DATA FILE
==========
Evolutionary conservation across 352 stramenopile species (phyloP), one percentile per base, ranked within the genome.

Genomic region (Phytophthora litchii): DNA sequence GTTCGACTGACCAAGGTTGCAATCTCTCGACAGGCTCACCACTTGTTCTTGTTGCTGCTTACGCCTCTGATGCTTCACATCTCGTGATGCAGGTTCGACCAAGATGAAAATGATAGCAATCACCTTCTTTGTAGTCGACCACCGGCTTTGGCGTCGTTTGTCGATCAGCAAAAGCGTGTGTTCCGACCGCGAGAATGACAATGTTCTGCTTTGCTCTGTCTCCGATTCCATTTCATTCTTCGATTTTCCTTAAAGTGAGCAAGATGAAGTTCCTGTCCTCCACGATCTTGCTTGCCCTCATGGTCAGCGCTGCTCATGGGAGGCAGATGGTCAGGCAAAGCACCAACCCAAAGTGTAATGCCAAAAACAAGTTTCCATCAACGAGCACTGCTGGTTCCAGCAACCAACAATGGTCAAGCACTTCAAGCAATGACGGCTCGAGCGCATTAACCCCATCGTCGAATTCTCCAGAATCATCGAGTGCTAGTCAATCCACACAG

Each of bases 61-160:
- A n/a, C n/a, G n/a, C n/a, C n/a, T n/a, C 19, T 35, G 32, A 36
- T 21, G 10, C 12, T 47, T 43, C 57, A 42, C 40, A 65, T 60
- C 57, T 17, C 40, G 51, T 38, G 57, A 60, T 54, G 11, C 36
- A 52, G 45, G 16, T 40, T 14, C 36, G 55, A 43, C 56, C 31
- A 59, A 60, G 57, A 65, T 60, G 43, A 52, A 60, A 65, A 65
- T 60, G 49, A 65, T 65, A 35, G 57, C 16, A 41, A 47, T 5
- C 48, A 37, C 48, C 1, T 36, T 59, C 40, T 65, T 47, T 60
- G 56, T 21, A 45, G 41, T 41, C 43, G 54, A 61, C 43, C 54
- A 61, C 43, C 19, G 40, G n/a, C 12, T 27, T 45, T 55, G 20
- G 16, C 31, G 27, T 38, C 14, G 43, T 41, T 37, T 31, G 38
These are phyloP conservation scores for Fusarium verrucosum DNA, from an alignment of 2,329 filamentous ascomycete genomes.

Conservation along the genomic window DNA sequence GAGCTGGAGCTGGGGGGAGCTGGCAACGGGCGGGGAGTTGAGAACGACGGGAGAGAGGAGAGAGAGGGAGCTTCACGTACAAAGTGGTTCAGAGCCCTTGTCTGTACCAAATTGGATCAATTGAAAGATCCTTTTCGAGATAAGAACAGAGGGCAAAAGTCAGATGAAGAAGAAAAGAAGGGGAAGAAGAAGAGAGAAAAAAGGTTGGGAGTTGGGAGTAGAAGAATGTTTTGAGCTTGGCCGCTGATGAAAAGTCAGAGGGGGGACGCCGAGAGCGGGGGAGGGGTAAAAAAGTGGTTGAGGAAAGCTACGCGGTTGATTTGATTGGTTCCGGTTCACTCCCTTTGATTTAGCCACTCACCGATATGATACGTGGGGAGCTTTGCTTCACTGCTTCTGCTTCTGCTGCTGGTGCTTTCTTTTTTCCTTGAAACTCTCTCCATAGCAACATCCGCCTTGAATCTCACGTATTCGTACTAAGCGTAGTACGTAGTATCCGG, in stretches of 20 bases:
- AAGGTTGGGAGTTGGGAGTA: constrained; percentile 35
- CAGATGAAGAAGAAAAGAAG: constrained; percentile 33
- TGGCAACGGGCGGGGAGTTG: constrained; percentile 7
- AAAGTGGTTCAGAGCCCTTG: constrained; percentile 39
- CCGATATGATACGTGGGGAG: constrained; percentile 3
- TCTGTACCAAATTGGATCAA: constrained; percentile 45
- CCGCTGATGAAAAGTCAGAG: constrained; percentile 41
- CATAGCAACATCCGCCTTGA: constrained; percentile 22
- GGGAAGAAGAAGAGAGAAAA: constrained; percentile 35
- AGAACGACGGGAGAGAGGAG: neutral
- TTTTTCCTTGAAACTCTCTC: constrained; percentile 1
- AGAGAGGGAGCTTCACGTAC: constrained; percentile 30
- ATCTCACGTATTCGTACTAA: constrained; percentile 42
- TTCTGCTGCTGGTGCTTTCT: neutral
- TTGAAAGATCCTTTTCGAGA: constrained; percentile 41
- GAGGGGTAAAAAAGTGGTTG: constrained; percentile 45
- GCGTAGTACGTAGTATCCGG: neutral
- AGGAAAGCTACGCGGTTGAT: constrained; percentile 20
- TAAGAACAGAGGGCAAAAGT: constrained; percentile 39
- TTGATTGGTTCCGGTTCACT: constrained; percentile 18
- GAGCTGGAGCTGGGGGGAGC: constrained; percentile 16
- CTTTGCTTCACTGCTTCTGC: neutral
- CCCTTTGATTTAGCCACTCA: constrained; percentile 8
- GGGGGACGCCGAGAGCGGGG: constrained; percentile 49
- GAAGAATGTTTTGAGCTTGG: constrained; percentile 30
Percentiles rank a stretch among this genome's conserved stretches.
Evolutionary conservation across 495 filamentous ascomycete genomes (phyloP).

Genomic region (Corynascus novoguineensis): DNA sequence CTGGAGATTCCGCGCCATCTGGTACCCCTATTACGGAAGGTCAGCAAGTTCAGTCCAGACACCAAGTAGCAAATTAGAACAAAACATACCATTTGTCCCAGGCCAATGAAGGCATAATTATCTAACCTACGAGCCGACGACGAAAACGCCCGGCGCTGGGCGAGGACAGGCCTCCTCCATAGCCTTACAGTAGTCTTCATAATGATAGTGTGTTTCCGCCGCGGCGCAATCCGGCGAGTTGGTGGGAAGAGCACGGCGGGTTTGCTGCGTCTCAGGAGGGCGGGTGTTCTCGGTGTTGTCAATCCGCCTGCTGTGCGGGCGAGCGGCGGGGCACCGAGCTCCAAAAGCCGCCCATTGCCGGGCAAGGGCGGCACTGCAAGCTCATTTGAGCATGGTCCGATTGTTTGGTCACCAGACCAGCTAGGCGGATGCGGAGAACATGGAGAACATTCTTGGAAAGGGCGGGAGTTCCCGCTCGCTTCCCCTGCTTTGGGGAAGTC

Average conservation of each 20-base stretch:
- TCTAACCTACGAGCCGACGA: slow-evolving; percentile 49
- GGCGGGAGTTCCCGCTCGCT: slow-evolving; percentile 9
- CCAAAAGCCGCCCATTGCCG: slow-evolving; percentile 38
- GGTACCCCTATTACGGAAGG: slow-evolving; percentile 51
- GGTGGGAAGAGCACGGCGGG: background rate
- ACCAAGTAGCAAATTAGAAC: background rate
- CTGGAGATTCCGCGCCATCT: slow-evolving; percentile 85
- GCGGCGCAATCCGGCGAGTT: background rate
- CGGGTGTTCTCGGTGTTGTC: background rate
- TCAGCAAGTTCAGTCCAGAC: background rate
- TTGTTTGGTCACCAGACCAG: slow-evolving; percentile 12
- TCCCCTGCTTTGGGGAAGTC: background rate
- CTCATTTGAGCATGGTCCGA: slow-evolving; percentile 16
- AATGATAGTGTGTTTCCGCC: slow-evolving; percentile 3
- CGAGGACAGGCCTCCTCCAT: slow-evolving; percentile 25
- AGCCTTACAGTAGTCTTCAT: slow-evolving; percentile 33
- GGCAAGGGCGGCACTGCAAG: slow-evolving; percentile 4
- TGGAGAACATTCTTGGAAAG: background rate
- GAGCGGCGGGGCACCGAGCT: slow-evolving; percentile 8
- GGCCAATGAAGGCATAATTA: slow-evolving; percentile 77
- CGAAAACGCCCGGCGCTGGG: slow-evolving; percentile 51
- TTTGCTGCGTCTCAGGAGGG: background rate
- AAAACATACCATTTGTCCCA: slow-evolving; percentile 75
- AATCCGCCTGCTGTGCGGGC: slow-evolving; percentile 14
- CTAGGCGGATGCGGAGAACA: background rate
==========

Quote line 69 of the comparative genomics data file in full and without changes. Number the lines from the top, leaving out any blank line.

- CTAGGCGGATGCGGAGAACA: background rate